At the end of the Western Roman Empire the Germanic tribal confederations migrated from Central Europe, invaded the Iberian peninsula and established independent realms in its western provinces, including the Suebi and Vandals. The Visigoths would forcibly integrate all remaining independent territories in the peninsula, including Byzantine provinces, into the Kingdom of Toledo, which more or less unified politically and all the former Roman provinces or successor kingdoms of what was documented as Hispania. In the early eighth century the Visigothic Kingdom fell to the Moors of the Umayyad Islamic Caliphate, who arrived to rule most of the peninsula in the year 726, leaving only a handful of small Christian realms in the north and lasting up to seven centuries in the Kingdom of Granada; this led to many wars during a long reconquering period across the Iberian Peninsula, which led to the creation of the Kingdom of Leon, Kingdom of Castile, Kingdom of Aragon and Kingdom of Navarre as the main Christian kingdoms to face the invasion.
Following the Moorish conquest, Europeans began a gradual process of retaking the region known as the Reconquista, which by the late 15th century culminated in the emergence of Spain as a unified country under the Catholic Monarchs. Until Aragon had been an independent kingdom, which had expanded toward the eastern Mediterranean, incorporating Sicily and Naples, had competed with Genoa and Venice. In the early modern period, Spain became the world's first global empire and the most powerful country in the world, leaving a large cultural and linguistic legacy that includes more than 570 million Hispanophones, making Spanish the world's second-most spoken native language, after Mandarin Chinese. During the Golden Age there were many advancements in the arts, with world-famous painters such as Diego Velázquez; the most famous Spanish literary work, Don Quixote, was published during the Golden Age. Spain hosts the world's third-largest number of UNESCO World Heritage Sites. Spain is a secular parliamentary democracy and a parliamentary monarchy, with King Felipe VI as head of state.
It is a major developed country and a high income country, with the world's fourteenth largest economy by nominal GDP and sixteenth largest by purchasing power parity. It is a member of the United Nations, the European Union, the Eurozone, the Council of Europe, the Organization of Ibero-American States, the Union for the Mediterranean, the North Atlantic Treaty Organization, the Organisation for Economic Co-operation and Development, Organization for Security and Co-operation in Europe, the Schengen Area, the World Trade Organization and many other international organisations. While not an official member, Spain has a "Permanent Invitation" to the G20 summits, participating in every summit, which makes Spain a de facto member of the group; the origins of the Roman name Hispania, from which the modern name España was derived, are uncertain due to inadequate evidence, although it is documented that the Phoenicians and Carthaginians referred to the region as Spania, therefore the most accepted etymology is a Semitic-Phoenician one.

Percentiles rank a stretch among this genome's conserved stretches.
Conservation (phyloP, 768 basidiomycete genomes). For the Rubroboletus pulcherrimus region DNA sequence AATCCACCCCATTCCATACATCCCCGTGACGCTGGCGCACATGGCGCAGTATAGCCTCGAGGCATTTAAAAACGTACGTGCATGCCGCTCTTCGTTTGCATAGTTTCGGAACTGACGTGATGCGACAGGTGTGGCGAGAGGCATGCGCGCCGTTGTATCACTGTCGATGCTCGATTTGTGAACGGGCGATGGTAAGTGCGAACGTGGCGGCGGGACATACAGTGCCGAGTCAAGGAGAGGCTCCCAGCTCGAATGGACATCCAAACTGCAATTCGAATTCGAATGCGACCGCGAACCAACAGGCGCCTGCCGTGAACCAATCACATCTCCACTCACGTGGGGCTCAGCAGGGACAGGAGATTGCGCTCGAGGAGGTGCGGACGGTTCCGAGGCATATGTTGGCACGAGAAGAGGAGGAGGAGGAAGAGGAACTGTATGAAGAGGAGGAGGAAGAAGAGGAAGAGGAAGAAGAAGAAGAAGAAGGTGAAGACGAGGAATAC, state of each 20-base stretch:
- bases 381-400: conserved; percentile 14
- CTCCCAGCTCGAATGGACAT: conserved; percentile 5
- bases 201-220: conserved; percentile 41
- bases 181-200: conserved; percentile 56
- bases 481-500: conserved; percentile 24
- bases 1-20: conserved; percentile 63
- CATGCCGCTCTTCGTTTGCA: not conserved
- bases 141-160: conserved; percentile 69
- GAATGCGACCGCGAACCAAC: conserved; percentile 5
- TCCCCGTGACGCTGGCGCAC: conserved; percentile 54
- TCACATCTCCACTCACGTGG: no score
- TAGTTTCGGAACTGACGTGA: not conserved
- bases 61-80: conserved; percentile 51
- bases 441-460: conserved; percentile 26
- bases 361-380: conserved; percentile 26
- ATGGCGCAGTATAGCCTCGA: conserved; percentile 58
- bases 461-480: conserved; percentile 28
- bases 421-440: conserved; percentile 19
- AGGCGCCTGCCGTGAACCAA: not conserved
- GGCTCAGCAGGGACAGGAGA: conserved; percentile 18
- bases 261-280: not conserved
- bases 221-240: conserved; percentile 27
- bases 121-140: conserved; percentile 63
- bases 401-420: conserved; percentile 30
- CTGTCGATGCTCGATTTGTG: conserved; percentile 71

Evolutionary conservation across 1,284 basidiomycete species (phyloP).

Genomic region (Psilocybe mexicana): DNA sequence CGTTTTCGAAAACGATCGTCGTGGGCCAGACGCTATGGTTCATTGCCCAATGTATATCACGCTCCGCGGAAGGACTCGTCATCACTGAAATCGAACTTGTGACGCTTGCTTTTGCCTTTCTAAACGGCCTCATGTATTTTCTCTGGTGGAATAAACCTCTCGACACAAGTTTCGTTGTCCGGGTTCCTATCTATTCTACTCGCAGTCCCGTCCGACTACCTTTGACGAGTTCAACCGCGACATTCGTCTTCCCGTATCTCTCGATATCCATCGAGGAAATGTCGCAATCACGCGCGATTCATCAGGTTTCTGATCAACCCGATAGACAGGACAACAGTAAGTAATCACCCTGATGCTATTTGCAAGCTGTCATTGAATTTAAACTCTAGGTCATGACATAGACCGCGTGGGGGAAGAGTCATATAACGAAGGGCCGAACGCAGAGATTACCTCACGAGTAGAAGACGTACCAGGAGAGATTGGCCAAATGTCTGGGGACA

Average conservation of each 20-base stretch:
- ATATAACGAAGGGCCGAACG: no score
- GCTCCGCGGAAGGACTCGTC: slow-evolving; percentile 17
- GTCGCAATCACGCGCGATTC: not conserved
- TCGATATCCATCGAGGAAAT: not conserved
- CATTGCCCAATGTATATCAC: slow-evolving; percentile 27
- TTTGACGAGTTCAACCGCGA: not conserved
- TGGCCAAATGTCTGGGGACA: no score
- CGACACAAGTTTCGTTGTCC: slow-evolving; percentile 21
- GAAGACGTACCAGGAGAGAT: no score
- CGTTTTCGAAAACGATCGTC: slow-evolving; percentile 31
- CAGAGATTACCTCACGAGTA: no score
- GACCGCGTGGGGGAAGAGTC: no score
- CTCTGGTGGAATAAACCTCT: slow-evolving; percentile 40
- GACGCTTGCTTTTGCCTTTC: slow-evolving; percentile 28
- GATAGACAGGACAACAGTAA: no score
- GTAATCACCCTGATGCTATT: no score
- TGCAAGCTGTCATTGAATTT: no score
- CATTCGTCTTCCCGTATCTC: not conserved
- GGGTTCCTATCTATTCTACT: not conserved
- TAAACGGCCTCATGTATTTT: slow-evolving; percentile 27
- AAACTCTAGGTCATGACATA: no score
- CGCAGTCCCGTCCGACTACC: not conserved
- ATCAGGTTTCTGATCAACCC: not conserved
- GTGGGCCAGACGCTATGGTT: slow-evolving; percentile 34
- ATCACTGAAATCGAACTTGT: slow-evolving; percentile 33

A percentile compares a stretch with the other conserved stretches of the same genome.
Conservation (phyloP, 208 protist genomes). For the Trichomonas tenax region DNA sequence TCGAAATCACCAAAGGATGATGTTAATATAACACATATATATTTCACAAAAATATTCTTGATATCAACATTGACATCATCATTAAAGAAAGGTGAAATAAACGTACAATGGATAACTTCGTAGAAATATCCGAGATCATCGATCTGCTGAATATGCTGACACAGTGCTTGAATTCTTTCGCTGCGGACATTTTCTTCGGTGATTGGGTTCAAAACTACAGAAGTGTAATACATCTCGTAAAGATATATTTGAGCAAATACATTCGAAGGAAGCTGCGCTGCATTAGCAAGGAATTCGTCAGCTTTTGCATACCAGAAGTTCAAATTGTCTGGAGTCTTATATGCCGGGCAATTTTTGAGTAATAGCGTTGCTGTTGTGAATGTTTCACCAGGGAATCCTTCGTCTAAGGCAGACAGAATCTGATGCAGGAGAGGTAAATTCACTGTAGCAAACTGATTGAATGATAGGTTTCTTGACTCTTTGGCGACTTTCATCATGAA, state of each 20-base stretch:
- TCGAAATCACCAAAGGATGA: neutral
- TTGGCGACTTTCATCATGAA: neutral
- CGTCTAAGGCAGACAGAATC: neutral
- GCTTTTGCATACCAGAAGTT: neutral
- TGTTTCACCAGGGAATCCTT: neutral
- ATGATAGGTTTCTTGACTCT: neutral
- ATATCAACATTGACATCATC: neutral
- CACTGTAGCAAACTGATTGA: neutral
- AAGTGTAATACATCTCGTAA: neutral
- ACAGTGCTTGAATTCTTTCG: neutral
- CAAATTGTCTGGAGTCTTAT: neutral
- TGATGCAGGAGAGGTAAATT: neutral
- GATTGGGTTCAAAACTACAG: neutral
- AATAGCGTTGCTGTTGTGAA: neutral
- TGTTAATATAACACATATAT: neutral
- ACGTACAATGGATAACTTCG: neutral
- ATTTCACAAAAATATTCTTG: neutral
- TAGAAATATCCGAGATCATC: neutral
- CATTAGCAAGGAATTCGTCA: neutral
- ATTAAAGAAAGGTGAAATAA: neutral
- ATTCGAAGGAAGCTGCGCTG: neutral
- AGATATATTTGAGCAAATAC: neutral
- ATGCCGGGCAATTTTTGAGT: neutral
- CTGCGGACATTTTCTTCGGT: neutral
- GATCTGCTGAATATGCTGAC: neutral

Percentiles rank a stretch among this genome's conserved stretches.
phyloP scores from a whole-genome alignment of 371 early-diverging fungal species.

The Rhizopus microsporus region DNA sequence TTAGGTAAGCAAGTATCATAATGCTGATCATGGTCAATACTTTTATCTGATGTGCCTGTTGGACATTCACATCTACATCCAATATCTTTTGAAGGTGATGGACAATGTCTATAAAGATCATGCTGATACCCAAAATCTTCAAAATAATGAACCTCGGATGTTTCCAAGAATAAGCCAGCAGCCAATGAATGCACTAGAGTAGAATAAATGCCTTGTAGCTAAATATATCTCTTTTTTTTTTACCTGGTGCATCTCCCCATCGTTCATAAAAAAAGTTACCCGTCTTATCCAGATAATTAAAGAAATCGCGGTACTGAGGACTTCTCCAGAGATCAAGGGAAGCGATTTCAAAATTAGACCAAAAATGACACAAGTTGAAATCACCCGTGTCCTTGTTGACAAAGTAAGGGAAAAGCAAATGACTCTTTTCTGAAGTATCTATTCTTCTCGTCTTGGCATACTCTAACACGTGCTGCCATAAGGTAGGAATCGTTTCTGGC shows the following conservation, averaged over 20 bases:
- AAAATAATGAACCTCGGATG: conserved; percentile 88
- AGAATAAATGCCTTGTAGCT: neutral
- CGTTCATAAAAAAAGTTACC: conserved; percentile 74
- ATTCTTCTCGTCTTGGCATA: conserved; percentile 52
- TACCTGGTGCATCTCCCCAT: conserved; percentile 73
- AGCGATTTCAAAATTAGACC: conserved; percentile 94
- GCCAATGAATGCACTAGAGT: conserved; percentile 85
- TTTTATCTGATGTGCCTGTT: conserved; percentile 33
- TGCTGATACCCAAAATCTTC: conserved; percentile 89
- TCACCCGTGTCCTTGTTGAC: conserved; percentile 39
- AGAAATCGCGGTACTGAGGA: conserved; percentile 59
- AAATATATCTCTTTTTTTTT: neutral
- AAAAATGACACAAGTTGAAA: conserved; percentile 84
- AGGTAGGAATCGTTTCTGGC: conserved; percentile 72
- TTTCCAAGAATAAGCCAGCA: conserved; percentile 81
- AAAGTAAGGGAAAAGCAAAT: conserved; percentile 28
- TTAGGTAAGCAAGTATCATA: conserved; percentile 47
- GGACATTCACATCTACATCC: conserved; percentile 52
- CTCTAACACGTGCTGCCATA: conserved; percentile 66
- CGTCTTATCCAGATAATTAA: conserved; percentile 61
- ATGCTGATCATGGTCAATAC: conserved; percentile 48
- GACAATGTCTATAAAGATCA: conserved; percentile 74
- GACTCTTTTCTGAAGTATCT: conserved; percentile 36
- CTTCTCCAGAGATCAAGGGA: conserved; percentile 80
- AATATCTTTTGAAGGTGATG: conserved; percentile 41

Down the centuries there have been a number of accounts and hypotheses: The Renaissance scholar Antonio de Nebrija proposed that the word Hispania evolved from the Iberian word Hispalis, meaning "city of the western world". Jesús Luis Cunchillos argues that the root of the term span is the Phoenician word spy, meaning "to forge metals". Therefore, i-spn-ya would mean "the land where metals are forged", it may be a derivation of the Phoenician I-Shpania, meaning "island of rabbits", "land of rabbits" or "edge", a reference to Spain's location at the end of the Mediterranean. The word in question means "Hyrax" due to Phoenicians confusing the two animals. Hispania may derive from the poetic use of the term Hesperia, reflecting the Greek perception of Italy as a "western land" or "land of the setting sun" (Hesperia
Carniola was a historical region that comprised parts of present-day Slovenia. Although as a whole it does not exist anymore, Slovenes living within the former borders of the region still tend to identify with its traditional parts Upper Carniola, Lower Carniola, to a lesser degree with Inner Carniola. In 1991, 47% of the population of Slovenia lived within the borders of the former Duchy of Carniola. A state of the Holy Roman Empire in the Austrian Circle and a duchy in the hereditary possession of the Habsburgs part of the Austrian Empire and of Austria-Hungary, the region was a crown land from 1849, when it was subdivided into Upper Carniola, Lower Carniola, Inner Carniola, until 1918, its capital was Krainburg, for a short period Stein, from the second half of the 13th century, Laibach or Ljubljana. Nowadays, its territory is entirely located in Slovenia, except for a small part in northwest Italy, around Fusine in Valromana. Carniola in its final form, established in 1815, encompassed 9,904 km2.
In 1914, before the beginning of World War I, it had a population of under 530,000 inhabitants. The Julian and Karavanken Alps traverse the country; the highest mountain peaks are 4,200 feet. The principal rivers are Sava, Tržič Bistrica, Kamnik Bistrica, Ljubljanica, Mirna and Kolpa, which serves as a boundary with Croatia; the principal lakes are Black Lake, spreading into seven lakes, of which the highest is over 6,000 feet above sea level. It was known to the Romans as Lugea palus, is a natural curiosity. Dante Alighieri mentions it in his Divine Comedy; the Ljubljana Marshes cover an area of 76 square miles. Hot and mineral springs are to be found at Sušica, Šmarjetske, Medijske. There is an interesting cave at Postojna. Agriculture thrives better in Upper than in Lower Carniola; the Vipava Valley is famous for its wine and vegetables, for its mild climate. The principal exports are all kinds of vegetables, clover-seed, carvings and honey. In the mineral kingdom the principal products are iron, quicksilver, manganese and zinc.